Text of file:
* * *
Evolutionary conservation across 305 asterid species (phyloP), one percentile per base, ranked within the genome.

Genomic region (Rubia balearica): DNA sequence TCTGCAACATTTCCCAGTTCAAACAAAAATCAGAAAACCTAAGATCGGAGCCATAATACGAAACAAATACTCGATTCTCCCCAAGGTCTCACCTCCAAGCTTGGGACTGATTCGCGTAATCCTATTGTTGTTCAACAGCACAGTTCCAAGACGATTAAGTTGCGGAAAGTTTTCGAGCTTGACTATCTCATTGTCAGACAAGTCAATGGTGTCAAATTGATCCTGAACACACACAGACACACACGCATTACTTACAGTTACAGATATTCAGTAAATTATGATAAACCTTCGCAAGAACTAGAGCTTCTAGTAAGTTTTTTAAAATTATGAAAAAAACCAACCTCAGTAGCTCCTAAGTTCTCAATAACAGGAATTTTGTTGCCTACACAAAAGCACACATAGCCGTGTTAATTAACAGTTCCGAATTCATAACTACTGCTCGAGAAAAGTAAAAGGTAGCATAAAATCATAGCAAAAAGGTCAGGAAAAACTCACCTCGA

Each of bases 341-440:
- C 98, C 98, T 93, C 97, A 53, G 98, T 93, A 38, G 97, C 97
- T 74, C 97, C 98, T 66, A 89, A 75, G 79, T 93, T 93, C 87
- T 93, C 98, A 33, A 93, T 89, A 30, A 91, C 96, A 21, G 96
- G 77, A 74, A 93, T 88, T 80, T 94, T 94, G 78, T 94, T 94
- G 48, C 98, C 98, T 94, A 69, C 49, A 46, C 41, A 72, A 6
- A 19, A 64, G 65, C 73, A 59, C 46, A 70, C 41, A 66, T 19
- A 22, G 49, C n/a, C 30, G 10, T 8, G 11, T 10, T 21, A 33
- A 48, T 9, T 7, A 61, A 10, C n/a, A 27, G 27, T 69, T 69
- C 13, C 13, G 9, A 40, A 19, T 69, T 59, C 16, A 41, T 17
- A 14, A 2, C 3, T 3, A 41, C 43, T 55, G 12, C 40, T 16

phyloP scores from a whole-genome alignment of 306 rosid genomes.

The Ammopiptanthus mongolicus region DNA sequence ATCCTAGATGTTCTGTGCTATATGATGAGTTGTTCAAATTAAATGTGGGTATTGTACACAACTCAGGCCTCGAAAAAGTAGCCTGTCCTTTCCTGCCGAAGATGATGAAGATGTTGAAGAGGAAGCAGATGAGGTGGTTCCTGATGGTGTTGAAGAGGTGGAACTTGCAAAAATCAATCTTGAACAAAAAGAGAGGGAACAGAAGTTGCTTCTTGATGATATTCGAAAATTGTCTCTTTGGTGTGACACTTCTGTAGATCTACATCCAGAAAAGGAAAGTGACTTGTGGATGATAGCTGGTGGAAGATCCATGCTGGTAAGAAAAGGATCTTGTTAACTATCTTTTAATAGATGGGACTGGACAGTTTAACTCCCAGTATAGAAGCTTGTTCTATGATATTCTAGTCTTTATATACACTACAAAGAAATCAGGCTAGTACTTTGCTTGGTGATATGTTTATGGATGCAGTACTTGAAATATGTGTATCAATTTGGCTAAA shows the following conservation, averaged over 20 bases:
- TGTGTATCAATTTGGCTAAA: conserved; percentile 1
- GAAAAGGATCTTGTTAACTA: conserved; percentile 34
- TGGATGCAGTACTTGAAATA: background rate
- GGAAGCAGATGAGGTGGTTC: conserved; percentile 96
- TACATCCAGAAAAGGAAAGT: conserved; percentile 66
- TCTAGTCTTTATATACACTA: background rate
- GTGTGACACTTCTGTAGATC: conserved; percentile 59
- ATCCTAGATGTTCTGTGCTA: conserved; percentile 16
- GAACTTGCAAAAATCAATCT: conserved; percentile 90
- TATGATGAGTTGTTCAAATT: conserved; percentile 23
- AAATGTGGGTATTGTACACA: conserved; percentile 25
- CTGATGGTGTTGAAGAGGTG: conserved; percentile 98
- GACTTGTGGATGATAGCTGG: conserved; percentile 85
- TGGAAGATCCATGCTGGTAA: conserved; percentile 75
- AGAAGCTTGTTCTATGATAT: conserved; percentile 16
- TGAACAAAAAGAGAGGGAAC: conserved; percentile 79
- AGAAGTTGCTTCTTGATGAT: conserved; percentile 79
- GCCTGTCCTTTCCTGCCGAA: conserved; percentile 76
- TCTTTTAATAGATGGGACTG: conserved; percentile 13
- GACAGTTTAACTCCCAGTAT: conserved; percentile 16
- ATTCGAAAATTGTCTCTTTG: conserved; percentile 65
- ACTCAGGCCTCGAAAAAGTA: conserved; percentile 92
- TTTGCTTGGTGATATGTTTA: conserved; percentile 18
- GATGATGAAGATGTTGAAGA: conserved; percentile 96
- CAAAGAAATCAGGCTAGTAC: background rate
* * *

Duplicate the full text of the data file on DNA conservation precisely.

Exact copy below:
Evolutionary conservation across 305 asterid species (phyloP), one percentile per base, ranked within the genome.

Genomic region (Rubia balearica): DNA sequence TCTGCAACATTTCCCAGTTCAAACAAAAATCAGAAAACCTAAGATCGGAGCCATAATACGAAACAAATACTCGATTCTCCCCAAGGTCTCACCTCCAAGCTTGGGACTGATTCGCGTAATCCTATTGTTGTTCAACAGCACAGTTCCAAGACGATTAAGTTGCGGAAAGTTTTCGAGCTTGACTATCTCATTGTCAGACAAGTCAATGGTGTCAAATTGATCCTGAACACACACAGACACACACGCATTACTTACAGTTACAGATATTCAGTAAATTATGATAAACCTTCGCAAGAACTAGAGCTTCTAGTAAGTTTTTTAAAATTATGAAAAAAACCAACCTCAGTAGCTCCTAAGTTCTCAATAACAGGAATTTTGTTGCCTACACAAAAGCACACATAGCCGTGTTAATTAACAGTTCCGAATTCATAACTACTGCTCGAGAAAAGTAAAAGGTAGCATAAAATCATAGCAAAAAGGTCAGGAAAAACTCACCTCGA

Each of bases 341-440:
- C 98, C 98, T 93, C 97, A 53, G 98, T 93, A 38, G 97, C 97
- T 74, C 97, C 98, T 66, A 89, A 75, G 79, T 93, T 93, C 87
- T 93, C 98, A 33, A 93, T 89, A 30, A 91, C 96, A 21, G 96
- G 77, A 74, A 93, T 88, T 80, T 94, T 94, G 78, T 94, T 94
- G 48, C 98, C 98, T 94, A 69, C 49, A 46, C 41, A 72, A 6
- A 19, A 64, G 65, C 73, A 59, C 46, A 70, C 41, A 66, T 19
- A 22, G 49, C n/a, C 30, G 10, T 8, G 11, T 10, T 21, A 33
- A 48, T 9, T 7, A 61, A 10, C n/a, A 27, G 27, T 69, T 69
- C 13, C 13, G 9, A 40, A 19, T 69, T 59, C 16, A 41, T 17
- A 14, A 2, C 3, T 3, A 41, C 43, T 55, G 12, C 40, T 16

phyloP scores from a whole-genome alignment of 306 rosid genomes.

The Ammopiptanthus mongolicus region DNA sequence ATCCTAGATGTTCTGTGCTATATGATGAGTTGTTCAAATTAAATGTGGGTATTGTACACAACTCAGGCCTCGAAAAAGTAGCCTGTCCTTTCCTGCCGAAGATGATGAAGATGTTGAAGAGGAAGCAGATGAGGTGGTTCCTGATGGTGTTGAAGAGGTGGAACTTGCAAAAATCAATCTTGAACAAAAAGAGAGGGAACAGAAGTTGCTTCTTGATGATATTCGAAAATTGTCTCTTTGGTGTGACACTTCTGTAGATCTACATCCAGAAAAGGAAAGTGACTTGTGGATGATAGCTGGTGGAAGATCCATGCTGGTAAGAAAAGGATCTTGTTAACTATCTTTTAATAGATGGGACTGGACAGTTTAACTCCCAGTATAGAAGCTTGTTCTATGATATTCTAGTCTTTATATACACTACAAAGAAATCAGGCTAGTACTTTGCTTGGTGATATGTTTATGGATGCAGTACTTGAAATATGTGTATCAATTTGGCTAAA shows the following conservation, averaged over 20 bases:
- TGTGTATCAATTTGGCTAAA: conserved; percentile 1
- GAAAAGGATCTTGTTAACTA: conserved; percentile 34
- TGGATGCAGTACTTGAAATA: background rate
- GGAAGCAGATGAGGTGGTTC: conserved; percentile 96
- TACATCCAGAAAAGGAAAGT: conserved; percentile 66
- TCTAGTCTTTATATACACTA: background rate
- GTGTGACACTTCTGTAGATC: conserved; percentile 59
- ATCCTAGATGTTCTGTGCTA: conserved; percentile 16
- GAACTTGCAAAAATCAATCT: conserved; percentile 90
- TATGATGAGTTGTTCAAATT: conserved; percentile 23
- AAATGTGGGTATTGTACACA: conserved; percentile 25
- CTGATGGTGTTGAAGAGGTG: conserved; percentile 98
- GACTTGTGGATGATAGCTGG: conserved; percentile 85
- TGGAAGATCCATGCTGGTAA: conserved; percentile 75
- AGAAGCTTGTTCTATGATAT: conserved; percentile 16
- TGAACAAAAAGAGAGGGAAC: conserved; percentile 79
- AGAAGTTGCTTCTTGATGAT: conserved; percentile 79
- GCCTGTCCTTTCCTGCCGAA: conserved; percentile 76
- TCTTTTAATAGATGGGACTG: conserved; percentile 13
- GACAGTTTAACTCCCAGTAT: conserved; percentile 16
- ATTCGAAAATTGTCTCTTTG: conserved; percentile 65
- ACTCAGGCCTCGAAAAAGTA: conserved; percentile 92
- TTTGCTTGGTGATATGTTTA: conserved; percentile 18
- GATGATGAAGATGTTGAAGA: conserved; percentile 96
- CAAAGAAATCAGGCTAGTAC: background rate